Cadillac Escalade ESV Review

2015 Cadillac Escalade ESV Premium 4dr SUV Exterior

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Powerful and unapologetically American, the Cadillac Escalade ESV is the Big Kahuna of the Escalade luxury SUV family. Everything about it is massive, from its extended wheelbase to its V8 engine and Bose sound system. Introduced in 2003 as a variant of the regular Escalade, the ESV broadens the Escalade's appeal by offering the absolute maximum in passenger room and cargo space.

A second-generation Escalade ESV is now available. It's about the same size as the first-generation model but features enhanced maneuverability, a larger, more powerful engine and a significantly upgraded interior. For either generation, this big SUV's appeal lies mainly in its bold attitude and large and luxurious interior. As such, it's a popular choice for many consumers, though shoppers interested in something a little less ostentatious might prefer one of the ESV's import-brand competitors.

Current Cadillac Escalade ESV

No wonder celebs, athletes and moguls are enticed by the Cadillac Escalade ESV. Available in a four trim levels (base, Luxury, Premium and Platinum), the luxury SUV pampers like few vehicles can. Even the base version provides luxuries such as leather upholstery, heated first- and second row seats, triple-zone climate control, a Bose 5.1 surround-sound audio system with 10 speakers, navigation and rear park assist (with a rearview camera). Moving up from there (depending on trim) gilds the lily with features such as 22-inch chrome wheels, power-retracting running boards, a rear DVD entertainment system (with multiple monitors) and even heated/cooled cupholders.

Regardless of trim level, the Escalade ESV is vast and plush. As the upscale sibling to the Chevrolet Suburban, the identically sized ESV offers three rows of seating and can accommodate up to eight people. To facilitate access to the third row, Cadillac offers an optional power fold-and-flip function for the ESV's second-row seats. With this kind of seating capability, the Cadillac Escalade ESV is understandably popular with family buyers as well. There are some low-grade plastics here and there, but in general, the Escalade ESV's cabin feels suitably upscale for a vehicle with a $60K price tag. In addition, even with all this technology on board, the control layout remains simple and user-friendly.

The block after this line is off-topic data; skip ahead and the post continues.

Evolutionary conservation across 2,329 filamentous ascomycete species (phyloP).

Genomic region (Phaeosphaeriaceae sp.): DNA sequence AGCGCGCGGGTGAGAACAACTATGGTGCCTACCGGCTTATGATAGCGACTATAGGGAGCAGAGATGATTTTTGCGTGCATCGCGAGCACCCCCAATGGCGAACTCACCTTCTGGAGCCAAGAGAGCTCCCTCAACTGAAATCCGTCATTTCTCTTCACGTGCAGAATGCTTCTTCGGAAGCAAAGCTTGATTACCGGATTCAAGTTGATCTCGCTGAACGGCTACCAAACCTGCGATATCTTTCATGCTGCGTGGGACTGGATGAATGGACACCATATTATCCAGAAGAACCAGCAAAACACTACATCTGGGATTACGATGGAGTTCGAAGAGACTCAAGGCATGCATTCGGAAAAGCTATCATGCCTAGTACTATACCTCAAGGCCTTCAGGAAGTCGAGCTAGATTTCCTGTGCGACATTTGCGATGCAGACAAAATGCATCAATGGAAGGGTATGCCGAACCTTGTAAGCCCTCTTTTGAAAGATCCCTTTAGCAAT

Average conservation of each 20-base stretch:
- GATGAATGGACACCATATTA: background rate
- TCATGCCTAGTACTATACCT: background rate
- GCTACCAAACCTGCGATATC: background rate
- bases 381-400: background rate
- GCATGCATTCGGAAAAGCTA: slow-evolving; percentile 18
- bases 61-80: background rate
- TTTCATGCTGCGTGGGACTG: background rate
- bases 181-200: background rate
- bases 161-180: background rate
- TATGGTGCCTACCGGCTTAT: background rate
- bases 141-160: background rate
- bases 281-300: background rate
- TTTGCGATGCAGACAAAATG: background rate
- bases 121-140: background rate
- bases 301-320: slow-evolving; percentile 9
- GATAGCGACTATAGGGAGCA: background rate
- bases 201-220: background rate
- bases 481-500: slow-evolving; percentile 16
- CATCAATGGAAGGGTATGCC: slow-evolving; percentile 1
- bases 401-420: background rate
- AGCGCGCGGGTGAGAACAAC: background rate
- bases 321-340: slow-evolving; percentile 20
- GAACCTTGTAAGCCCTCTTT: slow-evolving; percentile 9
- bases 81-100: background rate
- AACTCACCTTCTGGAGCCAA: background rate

Unfortunately, the third-row seats don't fold flat into the floor. Although cumbersome to lift, the third-row bench's 50/50 sections are removable. With them removed, the ESV provides 90 cubic feet of cargo space. Fold and flip the second-row chairs out of the way and there's a maximum capacity of 137 cubic feet. With all the seats in place, there are still 46 cubic feet available in this extended-length Escalade.

Power for the Cadillac Escalade ESV comes from the same 6.2-liter V8 engine found in the standard Escalade. It churns out 403 horsepower and 417 pound-feet of torque. A heavy-duty six-speed automatic transmission is standard, with rear- and all-wheel drive available.

In road tests, we found the ESV performs very much like the standard Escalade, even with its extended wheelbase. As big SUVs go, it's a gratifying driving package. Given the ESV's size and mass, you'd expect some difficulty in the handling department, but the Escalade ESV's rack-and-pinion steering is light and precise. By no means is it a nimble vehicle, but it's stable and controlled and provides a comfortable ride. With its big-time V8, power comes on in a deluge under full throttle, despite the fact that the ESV weighs nearly 6,000 pounds. As you would expect, however, the resulting gas consumption is quite poor.

Used Cadillac Escalade ESV Models

The current (second) generation Escalade ESV was introduced for 2007. Initially, just one loaded trim level was offered, but the following year saw the debut of the ultra-swank Platinum trim level. For '09 the ESV received E85 fuel capability, standard navigation (with real-time traffic) and available high-tech features such as a blind-spot warning system, LED headlights (Platinum), Bluetooth and the Magnetic Ride Control adaptive suspension (for versions with 22-inch wheels). The '10 Escalade received cylinder-deactivation technology, so those models produced earlier achieve 1 fewer mpg. That year also saw a new USB connection for portable audio devices and a pair of new trim levels -- Luxury and Premium -- that filled the gap between the base and Platinum versions.

The first Escalade ESV generation sold from 2003-'06. It lacked the current model's sophistication and polish, but had all its brashness. It was powered by a 345-hp 6.0-liter V8 mated to a four-speed automatic, and AWD was standard. Like the current model, this Escalade ESV came equipped with plenty of standard luxury and safety features. At the time, our editors were impressed with the vehicle's V8 power, plush ride quality, cargo capacity and features. Downsides were few but included poor fuel economy and unimpressive braking distances. Much like the current Escalade ESV, this one was hampered by its bulk in tight spots -- a problem exacerbated by the first-gen model's numb recirculating-ball steering setup.

Through its four years of production, the first-generation ESV received minimal changes. The ritzy Cadillac Escalade ESV Platinum Edition, which featured 20-inch wheels, a lowered suspension, dual screens for its rear entertainment system and heated/cooled seats in the first and second row, debuted late in 2003 and was offered for the remainder of the run.

Read the most recent 2015 Cadillac Escalade ESV review.

If you are looking for older years, visit our used Cadillac Escalade ESV page.


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